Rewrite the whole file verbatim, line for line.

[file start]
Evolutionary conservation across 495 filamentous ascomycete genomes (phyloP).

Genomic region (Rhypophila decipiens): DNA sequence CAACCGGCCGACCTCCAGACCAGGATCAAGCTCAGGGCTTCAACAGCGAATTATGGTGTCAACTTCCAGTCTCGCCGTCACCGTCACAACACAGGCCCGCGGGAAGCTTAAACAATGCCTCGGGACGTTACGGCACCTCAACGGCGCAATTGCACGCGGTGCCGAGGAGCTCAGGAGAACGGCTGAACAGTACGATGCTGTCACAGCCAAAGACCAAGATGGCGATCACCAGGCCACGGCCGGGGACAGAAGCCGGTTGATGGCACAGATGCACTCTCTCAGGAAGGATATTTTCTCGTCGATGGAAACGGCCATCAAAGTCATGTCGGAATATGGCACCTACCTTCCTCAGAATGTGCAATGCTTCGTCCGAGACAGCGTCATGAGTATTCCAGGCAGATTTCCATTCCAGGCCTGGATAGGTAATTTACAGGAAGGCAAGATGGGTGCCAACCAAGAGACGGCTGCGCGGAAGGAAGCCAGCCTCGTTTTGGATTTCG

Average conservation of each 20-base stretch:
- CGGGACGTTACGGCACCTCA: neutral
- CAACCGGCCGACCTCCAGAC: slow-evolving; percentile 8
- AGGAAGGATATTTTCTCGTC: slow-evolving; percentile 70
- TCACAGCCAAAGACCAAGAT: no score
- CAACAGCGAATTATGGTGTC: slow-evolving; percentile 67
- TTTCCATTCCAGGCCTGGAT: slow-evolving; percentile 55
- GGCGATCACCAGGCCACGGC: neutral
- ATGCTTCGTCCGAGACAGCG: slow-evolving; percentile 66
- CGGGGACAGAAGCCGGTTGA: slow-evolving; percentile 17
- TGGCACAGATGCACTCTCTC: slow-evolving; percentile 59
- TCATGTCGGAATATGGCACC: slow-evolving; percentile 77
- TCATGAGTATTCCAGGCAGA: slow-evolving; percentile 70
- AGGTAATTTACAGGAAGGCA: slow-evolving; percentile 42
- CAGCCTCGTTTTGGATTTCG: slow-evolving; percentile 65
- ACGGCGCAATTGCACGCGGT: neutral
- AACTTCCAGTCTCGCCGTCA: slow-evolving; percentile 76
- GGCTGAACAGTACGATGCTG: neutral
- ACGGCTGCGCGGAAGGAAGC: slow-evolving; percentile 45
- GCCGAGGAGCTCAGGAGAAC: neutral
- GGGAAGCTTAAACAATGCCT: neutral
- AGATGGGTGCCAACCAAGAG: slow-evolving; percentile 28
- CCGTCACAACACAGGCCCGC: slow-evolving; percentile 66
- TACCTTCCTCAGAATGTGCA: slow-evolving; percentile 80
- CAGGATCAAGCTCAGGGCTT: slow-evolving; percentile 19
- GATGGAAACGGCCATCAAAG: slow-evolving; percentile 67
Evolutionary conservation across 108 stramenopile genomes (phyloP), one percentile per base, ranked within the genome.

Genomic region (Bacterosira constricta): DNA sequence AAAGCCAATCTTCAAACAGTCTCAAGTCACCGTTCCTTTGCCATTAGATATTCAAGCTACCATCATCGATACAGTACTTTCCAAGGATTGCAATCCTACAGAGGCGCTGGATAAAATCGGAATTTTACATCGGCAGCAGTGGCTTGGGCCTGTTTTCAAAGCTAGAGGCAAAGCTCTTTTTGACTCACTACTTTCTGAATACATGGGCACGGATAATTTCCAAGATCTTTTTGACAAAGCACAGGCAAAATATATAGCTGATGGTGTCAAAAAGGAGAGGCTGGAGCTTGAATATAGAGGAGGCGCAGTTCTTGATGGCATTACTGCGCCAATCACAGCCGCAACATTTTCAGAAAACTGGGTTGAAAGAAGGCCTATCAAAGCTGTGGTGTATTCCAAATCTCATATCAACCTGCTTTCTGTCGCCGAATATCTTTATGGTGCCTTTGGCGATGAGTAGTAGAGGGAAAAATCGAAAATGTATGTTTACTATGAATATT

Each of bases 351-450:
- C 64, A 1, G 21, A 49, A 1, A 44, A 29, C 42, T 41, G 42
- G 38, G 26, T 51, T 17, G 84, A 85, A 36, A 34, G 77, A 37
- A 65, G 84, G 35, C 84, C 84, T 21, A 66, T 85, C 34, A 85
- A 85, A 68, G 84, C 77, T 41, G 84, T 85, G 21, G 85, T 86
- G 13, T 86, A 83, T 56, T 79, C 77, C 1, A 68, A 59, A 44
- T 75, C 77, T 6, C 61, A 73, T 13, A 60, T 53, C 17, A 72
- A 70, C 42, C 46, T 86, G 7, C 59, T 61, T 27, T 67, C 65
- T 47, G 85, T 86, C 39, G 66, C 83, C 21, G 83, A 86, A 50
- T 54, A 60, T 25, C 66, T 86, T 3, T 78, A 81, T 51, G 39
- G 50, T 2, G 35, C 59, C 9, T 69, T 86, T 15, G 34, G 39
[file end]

Evolutionary conservation across 495 filamentous ascomycete genomes (phyloP).

Genomic region (Rhypophila decipiens): DNA sequence CAACCGGCCGACCTCCAGACCAGGATCAAGCTCAGGGCTTCAACAGCGAATTATGGTGTCAACTTCCAGTCTCGCCGTCACCGTCACAACACAGGCCCGCGGGAAGCTTAAACAATGCCTCGGGACGTTACGGCACCTCAACGGCGCAATTGCACGCGGTGCCGAGGAGCTCAGGAGAACGGCTGAACAGTACGATGCTGTCACAGCCAAAGACCAAGATGGCGATCACCAGGCCACGGCCGGGGACAGAAGCCGGTTGATGGCACAGATGCACTCTCTCAGGAAGGATATTTTCTCGTCGATGGAAACGGCCATCAAAGTCATGTCGGAATATGGCACCTACCTTCCTCAGAATGTGCAATGCTTCGTCCGAGACAGCGTCATGAGTATTCCAGGCAGATTTCCATTCCAGGCCTGGATAGGTAATTTACAGGAAGGCAAGATGGGTGCCAACCAAGAGACGGCTGCGCGGAAGGAAGCCAGCCTCGTTTTGGATTTCG

Average conservation of each 20-base stretch:
- CGGGACGTTACGGCACCTCA: neutral
- CAACCGGCCGACCTCCAGAC: slow-evolving; percentile 8
- AGGAAGGATATTTTCTCGTC: slow-evolving; percentile 70
- TCACAGCCAAAGACCAAGAT: no score
- CAACAGCGAATTATGGTGTC: slow-evolving; percentile 67
- TTTCCATTCCAGGCCTGGAT: slow-evolving; percentile 55
- GGCGATCACCAGGCCACGGC: neutral
- ATGCTTCGTCCGAGACAGCG: slow-evolving; percentile 66
- CGGGGACAGAAGCCGGTTGA: slow-evolving; percentile 17
- TGGCACAGATGCACTCTCTC: slow-evolving; percentile 59
- TCATGTCGGAATATGGCACC: slow-evolving; percentile 77
- TCATGAGTATTCCAGGCAGA: slow-evolving; percentile 70
- AGGTAATTTACAGGAAGGCA: slow-evolving; percentile 42
- CAGCCTCGTTTTGGATTTCG: slow-evolving; percentile 65
- ACGGCGCAATTGCACGCGGT: neutral
- AACTTCCAGTCTCGCCGTCA: slow-evolving; percentile 76
- GGCTGAACAGTACGATGCTG: neutral
- ACGGCTGCGCGGAAGGAAGC: slow-evolving; percentile 45
- GCCGAGGAGCTCAGGAGAAC: neutral
- GGGAAGCTTAAACAATGCCT: neutral
- AGATGGGTGCCAACCAAGAG: slow-evolving; percentile 28
- CCGTCACAACACAGGCCCGC: slow-evolving; percentile 66
- TACCTTCCTCAGAATGTGCA: slow-evolving; percentile 80
- CAGGATCAAGCTCAGGGCTT: slow-evolving; percentile 19
- GATGGAAACGGCCATCAAAG: slow-evolving; percentile 67
Evolutionary conservation across 108 stramenopile genomes (phyloP), one percentile per base, ranked within the genome.

Genomic region (Bacterosira constricta): DNA sequence AAAGCCAATCTTCAAACAGTCTCAAGTCACCGTTCCTTTGCCATTAGATATTCAAGCTACCATCATCGATACAGTACTTTCCAAGGATTGCAATCCTACAGAGGCGCTGGATAAAATCGGAATTTTACATCGGCAGCAGTGGCTTGGGCCTGTTTTCAAAGCTAGAGGCAAAGCTCTTTTTGACTCACTACTTTCTGAATACATGGGCACGGATAATTTCCAAGATCTTTTTGACAAAGCACAGGCAAAATATATAGCTGATGGTGTCAAAAAGGAGAGGCTGGAGCTTGAATATAGAGGAGGCGCAGTTCTTGATGGCATTACTGCGCCAATCACAGCCGCAACATTTTCAGAAAACTGGGTTGAAAGAAGGCCTATCAAAGCTGTGGTGTATTCCAAATCTCATATCAACCTGCTTTCTGTCGCCGAATATCTTTATGGTGCCTTTGGCGATGAGTAGTAGAGGGAAAAATCGAAAATGTATGTTTACTATGAATATT

Each of bases 351-450:
- C 64, A 1, G 21, A 49, A 1, A 44, A 29, C 42, T 41, G 42
- G 38, G 26, T 51, T 17, G 84, A 85, A 36, A 34, G 77, A 37
- A 65, G 84, G 35, C 84, C 84, T 21, A 66, T 85, C 34, A 85
- A 85, A 68, G 84, C 77, T 41, G 84, T 85, G 21, G 85, T 86
- G 13, T 86, A 83, T 56, T 79, C 77, C 1, A 68, A 59, A 44
- T 75, C 77, T 6, C 61, A 73, T 13, A 60, T 53, C 17, A 72
- A 70, C 42, C 46, T 86, G 7, C 59, T 61, T 27, T 67, C 65
- T 47, G 85, T 86, C 39, G 66, C 83, C 21, G 83, A 86, A 50
- T 54, A 60, T 25, C 66, T 86, T 3, T 78, A 81, T 51, G 39
- G 50, T 2, G 35, C 59, C 9, T 69, T 86, T 15, G 34, G 39